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His Name is George Floyd

We will step forward and show the world what kindness, equity, and inclusion for all people can look like

George Floyd. His name is George Floyd and he should be alive today. Sadly, the list of black people in America subjected to violence is long and getting longer. We grieve for their moms, dads, spouses, sons, daughters, brothers, sisters, grandparents whose loss is unimaginable. We grieve for their friends and neighbors and their community. I condemn brutality in all its forms, but it is most egregious in the hands of those who have taken an oath to protect.

My heart aches for so many as senseless acts of racism and violence continue. The pain and fear are evident in the protests, media, and conversations. The pain and fear are real for so many members of our campus community. We should all be angry, and for many anger has been replaced with exhaustion.

We must do better. Vol is a Verb, and action is important. We will continue the hard work to create a campus where everyone matters and belongs. Where anyone can study, work, learn, teach, jog, and live their daily life without fear. Where education becomes the great equalizer for anyone who wants it. Creating an environment for all Vols to succeed is a responsibility we all share.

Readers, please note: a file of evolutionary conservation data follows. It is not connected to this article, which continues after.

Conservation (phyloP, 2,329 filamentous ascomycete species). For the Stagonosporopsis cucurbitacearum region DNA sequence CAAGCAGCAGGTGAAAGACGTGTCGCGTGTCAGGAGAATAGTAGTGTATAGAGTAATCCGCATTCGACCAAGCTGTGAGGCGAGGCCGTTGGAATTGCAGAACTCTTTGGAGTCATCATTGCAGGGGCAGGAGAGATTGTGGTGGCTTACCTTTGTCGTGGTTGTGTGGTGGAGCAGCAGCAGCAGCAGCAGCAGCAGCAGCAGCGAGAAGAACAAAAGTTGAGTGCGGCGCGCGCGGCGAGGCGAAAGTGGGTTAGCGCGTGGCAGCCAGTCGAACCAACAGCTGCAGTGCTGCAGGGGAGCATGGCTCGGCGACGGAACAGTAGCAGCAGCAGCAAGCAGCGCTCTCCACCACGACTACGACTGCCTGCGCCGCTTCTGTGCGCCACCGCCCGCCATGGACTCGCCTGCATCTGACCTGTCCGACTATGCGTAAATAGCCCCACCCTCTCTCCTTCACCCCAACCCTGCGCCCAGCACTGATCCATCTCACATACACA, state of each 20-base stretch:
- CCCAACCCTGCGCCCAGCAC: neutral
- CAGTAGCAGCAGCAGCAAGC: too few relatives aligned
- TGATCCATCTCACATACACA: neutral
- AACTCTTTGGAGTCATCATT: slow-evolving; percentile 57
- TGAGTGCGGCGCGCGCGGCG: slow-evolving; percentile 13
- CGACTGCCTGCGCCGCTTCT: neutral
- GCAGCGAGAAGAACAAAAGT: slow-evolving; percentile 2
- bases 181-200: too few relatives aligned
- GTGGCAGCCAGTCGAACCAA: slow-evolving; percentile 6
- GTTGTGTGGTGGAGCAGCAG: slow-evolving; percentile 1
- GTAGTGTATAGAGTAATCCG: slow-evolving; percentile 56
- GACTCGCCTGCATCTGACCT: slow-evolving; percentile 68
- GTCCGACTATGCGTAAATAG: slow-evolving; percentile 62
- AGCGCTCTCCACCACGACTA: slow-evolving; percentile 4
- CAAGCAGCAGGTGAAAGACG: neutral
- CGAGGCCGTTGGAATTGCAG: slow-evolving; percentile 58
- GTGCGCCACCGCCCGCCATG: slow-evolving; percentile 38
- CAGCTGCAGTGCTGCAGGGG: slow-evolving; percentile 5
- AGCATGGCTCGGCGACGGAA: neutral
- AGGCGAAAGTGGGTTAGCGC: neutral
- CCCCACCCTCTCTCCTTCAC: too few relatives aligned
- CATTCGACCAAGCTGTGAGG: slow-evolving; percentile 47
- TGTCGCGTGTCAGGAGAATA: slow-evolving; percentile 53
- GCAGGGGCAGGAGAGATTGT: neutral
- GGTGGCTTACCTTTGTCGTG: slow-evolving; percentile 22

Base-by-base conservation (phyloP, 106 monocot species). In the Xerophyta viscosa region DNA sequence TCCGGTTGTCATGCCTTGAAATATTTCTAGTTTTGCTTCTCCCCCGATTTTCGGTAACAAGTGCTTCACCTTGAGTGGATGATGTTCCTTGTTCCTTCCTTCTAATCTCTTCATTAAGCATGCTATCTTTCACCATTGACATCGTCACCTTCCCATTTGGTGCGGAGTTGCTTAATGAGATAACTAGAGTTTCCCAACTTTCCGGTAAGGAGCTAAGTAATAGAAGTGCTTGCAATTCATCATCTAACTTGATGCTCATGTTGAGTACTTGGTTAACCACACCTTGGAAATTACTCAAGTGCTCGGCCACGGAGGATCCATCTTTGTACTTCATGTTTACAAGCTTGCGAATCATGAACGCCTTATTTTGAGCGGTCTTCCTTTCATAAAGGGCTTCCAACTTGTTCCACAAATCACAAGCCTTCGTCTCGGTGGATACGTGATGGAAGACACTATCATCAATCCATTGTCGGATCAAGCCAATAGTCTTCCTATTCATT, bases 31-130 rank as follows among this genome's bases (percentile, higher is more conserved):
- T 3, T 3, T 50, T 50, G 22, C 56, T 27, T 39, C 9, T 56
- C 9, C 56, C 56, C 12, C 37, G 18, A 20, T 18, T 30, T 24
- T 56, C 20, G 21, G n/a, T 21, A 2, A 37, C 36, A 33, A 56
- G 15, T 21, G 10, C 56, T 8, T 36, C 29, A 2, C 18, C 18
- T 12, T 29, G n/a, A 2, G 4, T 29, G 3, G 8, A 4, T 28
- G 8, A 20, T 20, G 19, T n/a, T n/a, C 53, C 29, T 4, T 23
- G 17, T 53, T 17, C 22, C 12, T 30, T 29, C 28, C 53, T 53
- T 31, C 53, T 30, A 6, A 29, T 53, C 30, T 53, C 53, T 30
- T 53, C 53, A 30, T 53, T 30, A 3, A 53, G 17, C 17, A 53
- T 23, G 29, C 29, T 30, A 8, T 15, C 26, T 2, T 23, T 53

Many groups have been working for weeks on making our campus safe for the return of students in the fall—safe from COVID-19. Some ask how is that in 2020 we still face the need to make sure that students, faculty, and staff are safe from racism. Black friends and colleagues have expressed to me that they are tired of having this conversation only to have it followed by another disgusting display of racism. We all need to join together to carry the torch of safety, dignity, respect, and human rights for everyone. We will do both of these things—plan for a fall safe from the coronavirus, and also plan for a future at this university where everyone feels safe and respected, where we have achieved our goals of being a place where everyone matters and belongs.

I will be convening members of our campus—students, faculty, staff, UTPD—in a conversation about how we pull together, support one another, and create the campus we want to have. I will work in partnership with student, faculty, and staff representatives to listen, learn, and take action. At a time when we are separated by distance, it is more important than ever to be united in commitment and support for one another. Take time to check on your friends and colleagues who might be having a difficult time. They are in pain and they need to know we are here for them.

Volunteers step forward in leadership and service. We will step forward and show the world what kindness, equity, and inclusion for all people can look like.

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Donde Plowman